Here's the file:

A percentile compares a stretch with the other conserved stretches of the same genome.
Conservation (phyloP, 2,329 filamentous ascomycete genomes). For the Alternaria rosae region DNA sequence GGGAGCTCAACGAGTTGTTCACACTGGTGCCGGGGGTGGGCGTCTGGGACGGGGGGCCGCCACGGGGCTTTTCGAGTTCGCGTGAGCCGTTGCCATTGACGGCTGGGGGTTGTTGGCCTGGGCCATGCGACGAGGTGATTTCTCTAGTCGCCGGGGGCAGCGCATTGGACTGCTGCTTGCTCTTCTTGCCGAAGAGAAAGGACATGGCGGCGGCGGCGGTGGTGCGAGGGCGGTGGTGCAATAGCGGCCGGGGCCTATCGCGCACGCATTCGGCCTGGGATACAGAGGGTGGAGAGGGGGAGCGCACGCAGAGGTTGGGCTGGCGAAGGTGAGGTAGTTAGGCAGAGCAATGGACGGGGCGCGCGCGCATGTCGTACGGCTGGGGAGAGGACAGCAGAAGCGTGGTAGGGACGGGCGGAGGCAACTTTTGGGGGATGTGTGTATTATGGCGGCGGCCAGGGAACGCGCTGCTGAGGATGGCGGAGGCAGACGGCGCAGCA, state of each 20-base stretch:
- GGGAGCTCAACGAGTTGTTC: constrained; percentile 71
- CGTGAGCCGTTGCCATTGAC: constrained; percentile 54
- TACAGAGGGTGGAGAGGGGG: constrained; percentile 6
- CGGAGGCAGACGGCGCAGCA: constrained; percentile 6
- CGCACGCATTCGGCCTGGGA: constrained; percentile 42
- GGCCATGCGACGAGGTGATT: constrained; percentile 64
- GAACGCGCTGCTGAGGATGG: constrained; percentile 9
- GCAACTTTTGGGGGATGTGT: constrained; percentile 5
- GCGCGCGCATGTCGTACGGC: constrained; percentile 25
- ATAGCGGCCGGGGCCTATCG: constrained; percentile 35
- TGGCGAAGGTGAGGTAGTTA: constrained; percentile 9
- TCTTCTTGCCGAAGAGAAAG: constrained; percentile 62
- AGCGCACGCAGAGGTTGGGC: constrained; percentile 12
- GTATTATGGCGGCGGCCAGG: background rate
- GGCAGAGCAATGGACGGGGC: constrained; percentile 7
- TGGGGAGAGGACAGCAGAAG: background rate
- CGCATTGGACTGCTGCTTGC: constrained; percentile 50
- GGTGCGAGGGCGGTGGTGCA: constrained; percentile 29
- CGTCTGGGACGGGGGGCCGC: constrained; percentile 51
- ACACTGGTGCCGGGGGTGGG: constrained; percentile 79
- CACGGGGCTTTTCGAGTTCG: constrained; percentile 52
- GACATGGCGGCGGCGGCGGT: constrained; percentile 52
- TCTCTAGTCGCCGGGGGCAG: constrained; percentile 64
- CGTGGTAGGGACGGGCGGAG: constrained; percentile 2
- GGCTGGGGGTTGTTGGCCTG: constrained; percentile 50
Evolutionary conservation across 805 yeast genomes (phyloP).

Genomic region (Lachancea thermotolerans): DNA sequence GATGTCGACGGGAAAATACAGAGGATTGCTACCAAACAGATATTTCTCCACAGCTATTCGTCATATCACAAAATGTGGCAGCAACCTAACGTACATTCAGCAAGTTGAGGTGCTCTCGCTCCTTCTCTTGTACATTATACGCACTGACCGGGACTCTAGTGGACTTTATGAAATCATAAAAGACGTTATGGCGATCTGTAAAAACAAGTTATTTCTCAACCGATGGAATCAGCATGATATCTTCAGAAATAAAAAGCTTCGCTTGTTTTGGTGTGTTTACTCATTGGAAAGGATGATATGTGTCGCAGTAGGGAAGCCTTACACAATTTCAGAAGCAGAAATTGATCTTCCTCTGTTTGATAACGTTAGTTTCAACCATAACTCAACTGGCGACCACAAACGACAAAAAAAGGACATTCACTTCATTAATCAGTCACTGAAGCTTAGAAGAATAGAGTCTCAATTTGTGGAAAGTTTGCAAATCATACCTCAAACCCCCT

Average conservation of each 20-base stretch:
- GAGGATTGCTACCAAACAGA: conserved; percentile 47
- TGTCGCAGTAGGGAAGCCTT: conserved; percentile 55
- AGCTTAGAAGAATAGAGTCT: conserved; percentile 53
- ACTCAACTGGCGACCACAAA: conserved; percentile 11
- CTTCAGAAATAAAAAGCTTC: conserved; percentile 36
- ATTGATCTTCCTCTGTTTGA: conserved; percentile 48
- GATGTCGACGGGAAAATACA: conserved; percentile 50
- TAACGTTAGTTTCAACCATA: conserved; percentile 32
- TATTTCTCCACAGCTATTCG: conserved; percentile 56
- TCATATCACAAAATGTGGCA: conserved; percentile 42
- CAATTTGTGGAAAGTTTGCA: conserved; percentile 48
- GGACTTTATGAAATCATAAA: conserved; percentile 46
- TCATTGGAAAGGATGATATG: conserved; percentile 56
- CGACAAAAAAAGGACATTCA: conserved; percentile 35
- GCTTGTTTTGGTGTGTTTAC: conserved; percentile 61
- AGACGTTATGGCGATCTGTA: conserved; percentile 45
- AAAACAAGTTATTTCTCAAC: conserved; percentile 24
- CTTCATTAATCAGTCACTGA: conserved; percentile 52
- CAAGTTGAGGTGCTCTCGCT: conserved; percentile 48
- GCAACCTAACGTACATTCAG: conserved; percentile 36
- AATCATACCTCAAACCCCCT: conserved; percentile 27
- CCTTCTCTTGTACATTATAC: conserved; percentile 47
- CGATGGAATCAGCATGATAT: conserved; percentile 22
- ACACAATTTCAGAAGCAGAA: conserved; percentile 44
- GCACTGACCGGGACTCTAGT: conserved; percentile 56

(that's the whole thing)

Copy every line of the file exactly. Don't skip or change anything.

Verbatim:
A percentile compares a stretch with the other conserved stretches of the same genome.
Conservation (phyloP, 2,329 filamentous ascomycete genomes). For the Alternaria rosae region DNA sequence GGGAGCTCAACGAGTTGTTCACACTGGTGCCGGGGGTGGGCGTCTGGGACGGGGGGCCGCCACGGGGCTTTTCGAGTTCGCGTGAGCCGTTGCCATTGACGGCTGGGGGTTGTTGGCCTGGGCCATGCGACGAGGTGATTTCTCTAGTCGCCGGGGGCAGCGCATTGGACTGCTGCTTGCTCTTCTTGCCGAAGAGAAAGGACATGGCGGCGGCGGCGGTGGTGCGAGGGCGGTGGTGCAATAGCGGCCGGGGCCTATCGCGCACGCATTCGGCCTGGGATACAGAGGGTGGAGAGGGGGAGCGCACGCAGAGGTTGGGCTGGCGAAGGTGAGGTAGTTAGGCAGAGCAATGGACGGGGCGCGCGCGCATGTCGTACGGCTGGGGAGAGGACAGCAGAAGCGTGGTAGGGACGGGCGGAGGCAACTTTTGGGGGATGTGTGTATTATGGCGGCGGCCAGGGAACGCGCTGCTGAGGATGGCGGAGGCAGACGGCGCAGCA, state of each 20-base stretch:
- GGGAGCTCAACGAGTTGTTC: constrained; percentile 71
- CGTGAGCCGTTGCCATTGAC: constrained; percentile 54
- TACAGAGGGTGGAGAGGGGG: constrained; percentile 6
- CGGAGGCAGACGGCGCAGCA: constrained; percentile 6
- CGCACGCATTCGGCCTGGGA: constrained; percentile 42
- GGCCATGCGACGAGGTGATT: constrained; percentile 64
- GAACGCGCTGCTGAGGATGG: constrained; percentile 9
- GCAACTTTTGGGGGATGTGT: constrained; percentile 5
- GCGCGCGCATGTCGTACGGC: constrained; percentile 25
- ATAGCGGCCGGGGCCTATCG: constrained; percentile 35
- TGGCGAAGGTGAGGTAGTTA: constrained; percentile 9
- TCTTCTTGCCGAAGAGAAAG: constrained; percentile 62
- AGCGCACGCAGAGGTTGGGC: constrained; percentile 12
- GTATTATGGCGGCGGCCAGG: background rate
- GGCAGAGCAATGGACGGGGC: constrained; percentile 7
- TGGGGAGAGGACAGCAGAAG: background rate
- CGCATTGGACTGCTGCTTGC: constrained; percentile 50
- GGTGCGAGGGCGGTGGTGCA: constrained; percentile 29
- CGTCTGGGACGGGGGGCCGC: constrained; percentile 51
- ACACTGGTGCCGGGGGTGGG: constrained; percentile 79
- CACGGGGCTTTTCGAGTTCG: constrained; percentile 52
- GACATGGCGGCGGCGGCGGT: constrained; percentile 52
- TCTCTAGTCGCCGGGGGCAG: constrained; percentile 64
- CGTGGTAGGGACGGGCGGAG: constrained; percentile 2
- GGCTGGGGGTTGTTGGCCTG: constrained; percentile 50
Evolutionary conservation across 805 yeast genomes (phyloP).

Genomic region (Lachancea thermotolerans): DNA sequence GATGTCGACGGGAAAATACAGAGGATTGCTACCAAACAGATATTTCTCCACAGCTATTCGTCATATCACAAAATGTGGCAGCAACCTAACGTACATTCAGCAAGTTGAGGTGCTCTCGCTCCTTCTCTTGTACATTATACGCACTGACCGGGACTCTAGTGGACTTTATGAAATCATAAAAGACGTTATGGCGATCTGTAAAAACAAGTTATTTCTCAACCGATGGAATCAGCATGATATCTTCAGAAATAAAAAGCTTCGCTTGTTTTGGTGTGTTTACTCATTGGAAAGGATGATATGTGTCGCAGTAGGGAAGCCTTACACAATTTCAGAAGCAGAAATTGATCTTCCTCTGTTTGATAACGTTAGTTTCAACCATAACTCAACTGGCGACCACAAACGACAAAAAAAGGACATTCACTTCATTAATCAGTCACTGAAGCTTAGAAGAATAGAGTCTCAATTTGTGGAAAGTTTGCAAATCATACCTCAAACCCCCT

Average conservation of each 20-base stretch:
- GAGGATTGCTACCAAACAGA: conserved; percentile 47
- TGTCGCAGTAGGGAAGCCTT: conserved; percentile 55
- AGCTTAGAAGAATAGAGTCT: conserved; percentile 53
- ACTCAACTGGCGACCACAAA: conserved; percentile 11
- CTTCAGAAATAAAAAGCTTC: conserved; percentile 36
- ATTGATCTTCCTCTGTTTGA: conserved; percentile 48
- GATGTCGACGGGAAAATACA: conserved; percentile 50
- TAACGTTAGTTTCAACCATA: conserved; percentile 32
- TATTTCTCCACAGCTATTCG: conserved; percentile 56
- TCATATCACAAAATGTGGCA: conserved; percentile 42
- CAATTTGTGGAAAGTTTGCA: conserved; percentile 48
- GGACTTTATGAAATCATAAA: conserved; percentile 46
- TCATTGGAAAGGATGATATG: conserved; percentile 56
- CGACAAAAAAAGGACATTCA: conserved; percentile 35
- GCTTGTTTTGGTGTGTTTAC: conserved; percentile 61
- AGACGTTATGGCGATCTGTA: conserved; percentile 45
- AAAACAAGTTATTTCTCAAC: conserved; percentile 24
- CTTCATTAATCAGTCACTGA: conserved; percentile 52
- CAAGTTGAGGTGCTCTCGCT: conserved; percentile 48
- GCAACCTAACGTACATTCAG: conserved; percentile 36
- AATCATACCTCAAACCCCCT: conserved; percentile 27
- CCTTCTCTTGTACATTATAC: conserved; percentile 47
- CGATGGAATCAGCATGATAT: conserved; percentile 22
- ACACAATTTCAGAAGCAGAA: conserved; percentile 44
- GCACTGACCGGGACTCTAGT: conserved; percentile 56